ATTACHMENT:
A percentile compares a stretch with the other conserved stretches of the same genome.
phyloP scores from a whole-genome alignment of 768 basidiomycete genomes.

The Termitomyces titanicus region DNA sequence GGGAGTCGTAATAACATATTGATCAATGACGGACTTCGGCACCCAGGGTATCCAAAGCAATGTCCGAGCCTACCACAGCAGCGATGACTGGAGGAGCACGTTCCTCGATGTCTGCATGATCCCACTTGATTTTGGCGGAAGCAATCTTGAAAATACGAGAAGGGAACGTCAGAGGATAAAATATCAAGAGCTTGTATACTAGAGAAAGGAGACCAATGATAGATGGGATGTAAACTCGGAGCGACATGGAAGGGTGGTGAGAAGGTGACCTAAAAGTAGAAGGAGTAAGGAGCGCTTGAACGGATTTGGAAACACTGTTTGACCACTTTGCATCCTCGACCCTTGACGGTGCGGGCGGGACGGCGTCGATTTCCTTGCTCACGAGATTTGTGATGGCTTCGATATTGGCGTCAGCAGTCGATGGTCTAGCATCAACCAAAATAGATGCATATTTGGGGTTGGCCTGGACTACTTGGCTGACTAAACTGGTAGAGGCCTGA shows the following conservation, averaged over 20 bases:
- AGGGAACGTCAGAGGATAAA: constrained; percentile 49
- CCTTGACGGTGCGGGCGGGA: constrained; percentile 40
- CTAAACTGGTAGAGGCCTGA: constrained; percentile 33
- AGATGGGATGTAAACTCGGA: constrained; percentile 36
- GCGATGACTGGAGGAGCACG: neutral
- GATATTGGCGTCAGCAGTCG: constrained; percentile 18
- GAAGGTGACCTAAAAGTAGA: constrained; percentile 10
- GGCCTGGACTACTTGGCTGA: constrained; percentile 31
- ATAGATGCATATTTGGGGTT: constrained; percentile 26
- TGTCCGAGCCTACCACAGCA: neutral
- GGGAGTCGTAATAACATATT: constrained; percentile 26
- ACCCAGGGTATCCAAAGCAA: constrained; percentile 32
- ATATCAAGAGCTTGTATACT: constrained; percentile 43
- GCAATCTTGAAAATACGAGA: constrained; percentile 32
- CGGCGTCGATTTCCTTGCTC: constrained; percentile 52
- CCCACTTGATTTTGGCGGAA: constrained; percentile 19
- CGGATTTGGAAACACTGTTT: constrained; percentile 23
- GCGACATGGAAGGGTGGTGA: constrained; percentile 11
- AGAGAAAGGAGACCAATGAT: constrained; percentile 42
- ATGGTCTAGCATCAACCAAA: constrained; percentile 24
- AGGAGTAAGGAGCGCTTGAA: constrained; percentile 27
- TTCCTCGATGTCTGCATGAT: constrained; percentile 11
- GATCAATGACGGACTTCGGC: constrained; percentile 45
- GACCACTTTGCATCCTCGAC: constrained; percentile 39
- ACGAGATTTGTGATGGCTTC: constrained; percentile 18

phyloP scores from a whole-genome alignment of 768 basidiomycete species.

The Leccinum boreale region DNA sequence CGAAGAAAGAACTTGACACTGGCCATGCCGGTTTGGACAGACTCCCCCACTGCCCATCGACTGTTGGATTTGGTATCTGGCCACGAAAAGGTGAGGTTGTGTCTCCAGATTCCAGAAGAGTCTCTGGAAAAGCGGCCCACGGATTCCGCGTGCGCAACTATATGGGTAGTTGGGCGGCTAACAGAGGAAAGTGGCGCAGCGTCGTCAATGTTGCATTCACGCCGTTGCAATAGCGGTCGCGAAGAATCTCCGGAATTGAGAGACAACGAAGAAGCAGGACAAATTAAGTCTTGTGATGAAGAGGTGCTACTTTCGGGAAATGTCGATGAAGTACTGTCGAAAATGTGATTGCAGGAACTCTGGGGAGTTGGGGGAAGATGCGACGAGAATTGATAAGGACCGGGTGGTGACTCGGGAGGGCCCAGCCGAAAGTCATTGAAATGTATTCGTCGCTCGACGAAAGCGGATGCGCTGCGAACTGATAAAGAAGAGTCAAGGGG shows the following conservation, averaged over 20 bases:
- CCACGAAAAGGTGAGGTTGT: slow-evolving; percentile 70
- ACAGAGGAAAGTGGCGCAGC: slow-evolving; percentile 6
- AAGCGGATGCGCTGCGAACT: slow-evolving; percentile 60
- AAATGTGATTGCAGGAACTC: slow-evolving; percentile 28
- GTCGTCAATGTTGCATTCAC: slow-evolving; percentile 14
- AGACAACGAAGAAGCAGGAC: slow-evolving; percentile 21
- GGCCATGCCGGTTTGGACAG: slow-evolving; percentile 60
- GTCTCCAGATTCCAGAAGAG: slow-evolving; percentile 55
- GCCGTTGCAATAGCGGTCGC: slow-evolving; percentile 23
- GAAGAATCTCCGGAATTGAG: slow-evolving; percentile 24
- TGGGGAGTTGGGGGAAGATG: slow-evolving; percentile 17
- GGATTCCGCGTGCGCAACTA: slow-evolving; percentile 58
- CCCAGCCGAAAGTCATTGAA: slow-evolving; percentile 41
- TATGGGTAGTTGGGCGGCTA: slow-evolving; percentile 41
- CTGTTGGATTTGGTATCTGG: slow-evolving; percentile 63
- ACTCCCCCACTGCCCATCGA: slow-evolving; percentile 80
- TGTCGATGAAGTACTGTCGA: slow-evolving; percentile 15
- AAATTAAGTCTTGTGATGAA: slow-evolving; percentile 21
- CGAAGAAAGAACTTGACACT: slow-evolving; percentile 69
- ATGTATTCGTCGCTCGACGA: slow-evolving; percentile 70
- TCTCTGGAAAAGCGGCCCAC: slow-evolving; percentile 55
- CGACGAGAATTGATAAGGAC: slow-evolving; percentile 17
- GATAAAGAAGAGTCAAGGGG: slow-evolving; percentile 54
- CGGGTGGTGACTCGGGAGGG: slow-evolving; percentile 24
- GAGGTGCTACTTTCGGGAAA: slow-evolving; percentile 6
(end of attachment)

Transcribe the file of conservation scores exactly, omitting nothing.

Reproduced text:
A percentile compares a stretch with the other conserved stretches of the same genome.
phyloP scores from a whole-genome alignment of 768 basidiomycete genomes.

The Termitomyces titanicus region DNA sequence GGGAGTCGTAATAACATATTGATCAATGACGGACTTCGGCACCCAGGGTATCCAAAGCAATGTCCGAGCCTACCACAGCAGCGATGACTGGAGGAGCACGTTCCTCGATGTCTGCATGATCCCACTTGATTTTGGCGGAAGCAATCTTGAAAATACGAGAAGGGAACGTCAGAGGATAAAATATCAAGAGCTTGTATACTAGAGAAAGGAGACCAATGATAGATGGGATGTAAACTCGGAGCGACATGGAAGGGTGGTGAGAAGGTGACCTAAAAGTAGAAGGAGTAAGGAGCGCTTGAACGGATTTGGAAACACTGTTTGACCACTTTGCATCCTCGACCCTTGACGGTGCGGGCGGGACGGCGTCGATTTCCTTGCTCACGAGATTTGTGATGGCTTCGATATTGGCGTCAGCAGTCGATGGTCTAGCATCAACCAAAATAGATGCATATTTGGGGTTGGCCTGGACTACTTGGCTGACTAAACTGGTAGAGGCCTGA shows the following conservation, averaged over 20 bases:
- AGGGAACGTCAGAGGATAAA: constrained; percentile 49
- CCTTGACGGTGCGGGCGGGA: constrained; percentile 40
- CTAAACTGGTAGAGGCCTGA: constrained; percentile 33
- AGATGGGATGTAAACTCGGA: constrained; percentile 36
- GCGATGACTGGAGGAGCACG: neutral
- GATATTGGCGTCAGCAGTCG: constrained; percentile 18
- GAAGGTGACCTAAAAGTAGA: constrained; percentile 10
- GGCCTGGACTACTTGGCTGA: constrained; percentile 31
- ATAGATGCATATTTGGGGTT: constrained; percentile 26
- TGTCCGAGCCTACCACAGCA: neutral
- GGGAGTCGTAATAACATATT: constrained; percentile 26
- ACCCAGGGTATCCAAAGCAA: constrained; percentile 32
- ATATCAAGAGCTTGTATACT: constrained; percentile 43
- GCAATCTTGAAAATACGAGA: constrained; percentile 32
- CGGCGTCGATTTCCTTGCTC: constrained; percentile 52
- CCCACTTGATTTTGGCGGAA: constrained; percentile 19
- CGGATTTGGAAACACTGTTT: constrained; percentile 23
- GCGACATGGAAGGGTGGTGA: constrained; percentile 11
- AGAGAAAGGAGACCAATGAT: constrained; percentile 42
- ATGGTCTAGCATCAACCAAA: constrained; percentile 24
- AGGAGTAAGGAGCGCTTGAA: constrained; percentile 27
- TTCCTCGATGTCTGCATGAT: constrained; percentile 11
- GATCAATGACGGACTTCGGC: constrained; percentile 45
- GACCACTTTGCATCCTCGAC: constrained; percentile 39
- ACGAGATTTGTGATGGCTTC: constrained; percentile 18

phyloP scores from a whole-genome alignment of 768 basidiomycete species.

The Leccinum boreale region DNA sequence CGAAGAAAGAACTTGACACTGGCCATGCCGGTTTGGACAGACTCCCCCACTGCCCATCGACTGTTGGATTTGGTATCTGGCCACGAAAAGGTGAGGTTGTGTCTCCAGATTCCAGAAGAGTCTCTGGAAAAGCGGCCCACGGATTCCGCGTGCGCAACTATATGGGTAGTTGGGCGGCTAACAGAGGAAAGTGGCGCAGCGTCGTCAATGTTGCATTCACGCCGTTGCAATAGCGGTCGCGAAGAATCTCCGGAATTGAGAGACAACGAAGAAGCAGGACAAATTAAGTCTTGTGATGAAGAGGTGCTACTTTCGGGAAATGTCGATGAAGTACTGTCGAAAATGTGATTGCAGGAACTCTGGGGAGTTGGGGGAAGATGCGACGAGAATTGATAAGGACCGGGTGGTGACTCGGGAGGGCCCAGCCGAAAGTCATTGAAATGTATTCGTCGCTCGACGAAAGCGGATGCGCTGCGAACTGATAAAGAAGAGTCAAGGGG shows the following conservation, averaged over 20 bases:
- CCACGAAAAGGTGAGGTTGT: slow-evolving; percentile 70
- ACAGAGGAAAGTGGCGCAGC: slow-evolving; percentile 6
- AAGCGGATGCGCTGCGAACT: slow-evolving; percentile 60
- AAATGTGATTGCAGGAACTC: slow-evolving; percentile 28
- GTCGTCAATGTTGCATTCAC: slow-evolving; percentile 14
- AGACAACGAAGAAGCAGGAC: slow-evolving; percentile 21
- GGCCATGCCGGTTTGGACAG: slow-evolving; percentile 60
- GTCTCCAGATTCCAGAAGAG: slow-evolving; percentile 55
- GCCGTTGCAATAGCGGTCGC: slow-evolving; percentile 23
- GAAGAATCTCCGGAATTGAG: slow-evolving; percentile 24
- TGGGGAGTTGGGGGAAGATG: slow-evolving; percentile 17
- GGATTCCGCGTGCGCAACTA: slow-evolving; percentile 58
- CCCAGCCGAAAGTCATTGAA: slow-evolving; percentile 41
- TATGGGTAGTTGGGCGGCTA: slow-evolving; percentile 41
- CTGTTGGATTTGGTATCTGG: slow-evolving; percentile 63
- ACTCCCCCACTGCCCATCGA: slow-evolving; percentile 80
- TGTCGATGAAGTACTGTCGA: slow-evolving; percentile 15
- AAATTAAGTCTTGTGATGAA: slow-evolving; percentile 21
- CGAAGAAAGAACTTGACACT: slow-evolving; percentile 69
- ATGTATTCGTCGCTCGACGA: slow-evolving; percentile 70
- TCTCTGGAAAAGCGGCCCAC: slow-evolving; percentile 55
- CGACGAGAATTGATAAGGAC: slow-evolving; percentile 17
- GATAAAGAAGAGTCAAGGGG: slow-evolving; percentile 54
- CGGGTGGTGACTCGGGAGGG: slow-evolving; percentile 24
- GAGGTGCTACTTTCGGGAAA: slow-evolving; percentile 6